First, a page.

• Development of communication skills is another area of deficiency in children with ASD. For instance, a child who is saying no single words by 16 months should raise concern. Also they may repeat exactly what others say without understanding the meaning, called parroting or echoing. Most young children go through a phase where they repeat what they hear. Children with ASD may repeat for a longer period and repeat movies or conversations with the tone of voice in which they heard them. The child may not respond to his or her name being called but does respond to other sounds like a car horn or a cat’s meow. They often mix up pronouns and may refer to themselves as “you” and others as “I.” They may not seem to want to communicate, won’t start or can’t continue a conversation. The child may fail to use toys or other objects to represent people or real life in pretend play. They would often have a good rote memory, especially for numbers, letters, songs, TV jingles or a specific topic. These children may show some regression in milestones especially in language. For example, a child who previously was saying “mama” or “dada” no longer says those words. About 25 percent of children with ASD will seem to have normal or near-normal development until about 18 months of age, after which they will gradually or suddenly stop using words they once had and become more withdrawn.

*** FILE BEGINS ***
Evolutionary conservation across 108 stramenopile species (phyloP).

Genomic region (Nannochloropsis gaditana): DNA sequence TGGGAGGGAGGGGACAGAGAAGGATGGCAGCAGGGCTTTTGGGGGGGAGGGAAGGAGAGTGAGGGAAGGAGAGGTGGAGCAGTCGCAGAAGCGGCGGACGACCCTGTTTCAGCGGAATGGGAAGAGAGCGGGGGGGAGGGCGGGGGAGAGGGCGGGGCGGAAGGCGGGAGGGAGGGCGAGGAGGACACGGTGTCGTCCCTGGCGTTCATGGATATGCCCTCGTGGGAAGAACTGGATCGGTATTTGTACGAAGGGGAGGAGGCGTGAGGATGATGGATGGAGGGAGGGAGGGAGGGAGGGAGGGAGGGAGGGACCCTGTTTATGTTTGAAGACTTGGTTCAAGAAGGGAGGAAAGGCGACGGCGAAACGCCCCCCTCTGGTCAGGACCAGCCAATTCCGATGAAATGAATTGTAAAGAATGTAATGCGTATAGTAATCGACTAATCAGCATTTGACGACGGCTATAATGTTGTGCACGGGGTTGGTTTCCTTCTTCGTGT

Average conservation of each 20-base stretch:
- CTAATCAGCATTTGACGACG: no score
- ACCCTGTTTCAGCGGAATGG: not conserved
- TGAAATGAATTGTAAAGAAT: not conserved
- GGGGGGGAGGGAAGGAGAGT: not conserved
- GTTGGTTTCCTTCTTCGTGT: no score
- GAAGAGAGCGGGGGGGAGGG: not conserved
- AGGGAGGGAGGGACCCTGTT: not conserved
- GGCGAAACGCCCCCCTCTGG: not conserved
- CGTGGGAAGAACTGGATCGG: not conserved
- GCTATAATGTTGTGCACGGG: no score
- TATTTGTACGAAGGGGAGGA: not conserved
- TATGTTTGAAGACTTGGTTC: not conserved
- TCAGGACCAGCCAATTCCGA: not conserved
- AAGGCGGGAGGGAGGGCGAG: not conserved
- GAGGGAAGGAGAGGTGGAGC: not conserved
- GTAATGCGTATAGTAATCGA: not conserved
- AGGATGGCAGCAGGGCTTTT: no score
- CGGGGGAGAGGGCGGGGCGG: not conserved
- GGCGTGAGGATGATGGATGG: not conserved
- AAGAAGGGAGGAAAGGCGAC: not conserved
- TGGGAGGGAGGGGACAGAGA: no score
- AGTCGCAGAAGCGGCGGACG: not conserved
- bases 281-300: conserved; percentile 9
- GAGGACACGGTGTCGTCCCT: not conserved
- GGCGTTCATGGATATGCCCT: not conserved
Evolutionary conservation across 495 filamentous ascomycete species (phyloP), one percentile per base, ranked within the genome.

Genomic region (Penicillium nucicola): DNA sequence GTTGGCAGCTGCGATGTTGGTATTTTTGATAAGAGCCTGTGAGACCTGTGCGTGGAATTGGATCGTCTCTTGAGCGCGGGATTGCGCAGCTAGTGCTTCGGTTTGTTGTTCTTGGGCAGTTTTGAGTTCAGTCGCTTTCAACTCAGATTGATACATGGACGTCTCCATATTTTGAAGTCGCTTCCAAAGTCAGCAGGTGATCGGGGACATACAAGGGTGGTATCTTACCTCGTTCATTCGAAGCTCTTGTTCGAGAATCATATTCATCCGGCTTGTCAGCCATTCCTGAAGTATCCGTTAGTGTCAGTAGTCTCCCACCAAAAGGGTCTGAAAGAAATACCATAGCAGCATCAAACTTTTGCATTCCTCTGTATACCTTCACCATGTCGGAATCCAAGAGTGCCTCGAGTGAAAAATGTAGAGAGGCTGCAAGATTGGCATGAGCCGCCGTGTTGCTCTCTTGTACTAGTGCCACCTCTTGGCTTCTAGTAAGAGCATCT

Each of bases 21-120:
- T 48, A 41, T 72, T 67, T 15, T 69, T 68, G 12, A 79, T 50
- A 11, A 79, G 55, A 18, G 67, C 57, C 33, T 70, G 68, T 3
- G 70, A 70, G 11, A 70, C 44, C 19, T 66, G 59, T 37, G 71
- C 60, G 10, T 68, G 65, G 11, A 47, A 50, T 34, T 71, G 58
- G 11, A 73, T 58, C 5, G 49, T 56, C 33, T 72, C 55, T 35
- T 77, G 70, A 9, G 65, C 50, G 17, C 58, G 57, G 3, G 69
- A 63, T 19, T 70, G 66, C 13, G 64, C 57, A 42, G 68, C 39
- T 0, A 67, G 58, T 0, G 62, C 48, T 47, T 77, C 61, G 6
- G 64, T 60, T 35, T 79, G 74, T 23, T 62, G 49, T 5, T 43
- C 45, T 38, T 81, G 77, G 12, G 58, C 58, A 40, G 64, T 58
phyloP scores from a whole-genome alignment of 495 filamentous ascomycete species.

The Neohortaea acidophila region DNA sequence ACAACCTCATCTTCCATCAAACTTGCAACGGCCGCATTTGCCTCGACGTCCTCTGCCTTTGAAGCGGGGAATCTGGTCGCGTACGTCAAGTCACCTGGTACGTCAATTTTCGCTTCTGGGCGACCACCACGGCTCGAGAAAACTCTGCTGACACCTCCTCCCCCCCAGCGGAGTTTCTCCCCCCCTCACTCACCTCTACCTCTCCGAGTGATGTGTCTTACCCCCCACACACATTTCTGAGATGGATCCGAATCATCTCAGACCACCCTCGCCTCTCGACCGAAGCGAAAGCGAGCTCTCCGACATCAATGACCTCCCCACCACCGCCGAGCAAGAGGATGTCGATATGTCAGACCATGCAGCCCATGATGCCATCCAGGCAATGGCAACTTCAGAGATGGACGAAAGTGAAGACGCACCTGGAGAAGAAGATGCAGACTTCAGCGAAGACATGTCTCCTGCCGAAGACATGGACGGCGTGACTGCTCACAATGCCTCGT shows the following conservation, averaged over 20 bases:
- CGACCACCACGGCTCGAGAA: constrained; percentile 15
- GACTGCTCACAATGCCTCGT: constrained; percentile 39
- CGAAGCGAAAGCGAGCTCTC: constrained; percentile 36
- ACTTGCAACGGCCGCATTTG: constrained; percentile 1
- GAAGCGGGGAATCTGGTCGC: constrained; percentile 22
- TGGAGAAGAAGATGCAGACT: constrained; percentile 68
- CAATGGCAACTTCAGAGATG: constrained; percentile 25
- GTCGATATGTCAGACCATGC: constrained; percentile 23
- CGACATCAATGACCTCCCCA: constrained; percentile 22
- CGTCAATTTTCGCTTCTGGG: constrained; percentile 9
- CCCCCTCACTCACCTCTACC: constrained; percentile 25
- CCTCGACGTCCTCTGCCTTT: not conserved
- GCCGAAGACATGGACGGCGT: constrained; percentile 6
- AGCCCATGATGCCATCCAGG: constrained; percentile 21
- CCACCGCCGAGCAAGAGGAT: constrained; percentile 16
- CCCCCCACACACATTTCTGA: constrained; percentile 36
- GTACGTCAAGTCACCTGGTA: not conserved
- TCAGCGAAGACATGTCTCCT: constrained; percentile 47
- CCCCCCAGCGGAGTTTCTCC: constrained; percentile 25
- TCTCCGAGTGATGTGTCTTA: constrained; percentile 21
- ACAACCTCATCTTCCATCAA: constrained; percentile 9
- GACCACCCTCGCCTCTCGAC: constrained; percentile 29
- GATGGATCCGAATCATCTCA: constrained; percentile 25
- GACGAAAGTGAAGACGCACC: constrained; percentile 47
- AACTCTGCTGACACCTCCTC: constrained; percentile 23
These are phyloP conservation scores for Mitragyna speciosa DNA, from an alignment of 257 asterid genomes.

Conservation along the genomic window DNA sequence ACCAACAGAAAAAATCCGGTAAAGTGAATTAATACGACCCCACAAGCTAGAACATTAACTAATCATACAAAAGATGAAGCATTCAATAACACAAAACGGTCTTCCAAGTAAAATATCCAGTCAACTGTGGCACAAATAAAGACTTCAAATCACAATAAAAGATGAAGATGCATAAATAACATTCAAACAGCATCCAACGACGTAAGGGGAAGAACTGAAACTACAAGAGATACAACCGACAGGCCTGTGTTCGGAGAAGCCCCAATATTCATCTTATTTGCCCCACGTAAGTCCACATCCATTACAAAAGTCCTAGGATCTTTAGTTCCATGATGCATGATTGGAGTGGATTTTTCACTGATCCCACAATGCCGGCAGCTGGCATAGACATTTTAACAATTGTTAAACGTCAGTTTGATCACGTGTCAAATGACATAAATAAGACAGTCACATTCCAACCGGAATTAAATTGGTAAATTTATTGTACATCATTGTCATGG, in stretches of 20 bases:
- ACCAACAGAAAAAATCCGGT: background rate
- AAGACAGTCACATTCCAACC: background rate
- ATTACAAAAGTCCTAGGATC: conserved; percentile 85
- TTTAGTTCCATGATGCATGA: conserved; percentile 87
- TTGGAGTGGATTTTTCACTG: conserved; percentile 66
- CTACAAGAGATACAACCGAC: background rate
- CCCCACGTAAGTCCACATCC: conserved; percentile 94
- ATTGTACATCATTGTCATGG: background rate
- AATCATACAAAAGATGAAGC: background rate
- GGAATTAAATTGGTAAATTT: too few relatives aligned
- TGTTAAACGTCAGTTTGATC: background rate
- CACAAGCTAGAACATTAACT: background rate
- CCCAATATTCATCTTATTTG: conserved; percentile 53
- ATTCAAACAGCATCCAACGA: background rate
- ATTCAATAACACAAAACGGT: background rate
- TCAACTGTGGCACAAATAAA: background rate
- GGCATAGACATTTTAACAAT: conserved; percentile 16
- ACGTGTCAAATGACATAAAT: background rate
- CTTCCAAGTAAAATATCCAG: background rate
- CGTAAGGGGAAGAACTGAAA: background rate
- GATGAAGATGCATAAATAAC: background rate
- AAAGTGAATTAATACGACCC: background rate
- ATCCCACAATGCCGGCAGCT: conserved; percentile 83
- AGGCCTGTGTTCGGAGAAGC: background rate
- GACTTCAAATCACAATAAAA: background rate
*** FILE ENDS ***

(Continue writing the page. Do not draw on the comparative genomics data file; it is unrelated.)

• Problems with repetitive and obsessive behaviors can be particularly challenging in children with ASD. As mentioned earlier, stereotypic behaviors like rocking, spinning, swaying, twirling fingers, walking on toes for a long time or flapping hands. They like routines, order and rituals and have difficulty with change and transitions. They may seem obsessed with a few or unusual activities, doing them repeatedly during the day. He or she may play with parts of toys instead of the whole toy, for example, spinning the wheels of a toy truck. They may be very sensitive or not sensitive at all to smells, sounds, lights, textures and touch or may not seem to feel pain.

These abnormalities of behavior, social interaction and communication including speech can constitute a major disability and a challenge for the family with long lasting consequences on the quality of life for all those involved. Though there is no actual cure for Autism or ASD, these behaviors can be modified with intensive early intervention thus leading to much improved prognosis and a better outcome in terms of their ability to be independent and be integrated with the society later on as adults. It is however imperative that these children are identified early so that the interventions can be most effective.

Parents and care givers who have any concerns should be proactive about discussing those concerns with their child’s medical provider. Parents are also able to self-refer to the Sooner Start program for an evaluation if they have concerns. Sooner Start is Oklahoma’s early intervention program, designed to meet the needs of infants and toddlers with disabilities and developmental delays. Services are offered at no charge to families. The program is mandated by federal and state law and is funded through various state and federal sources. As the adage goes, “A stich in time saves nine.” When it comes to ASDs, prompt action makes a world of difference.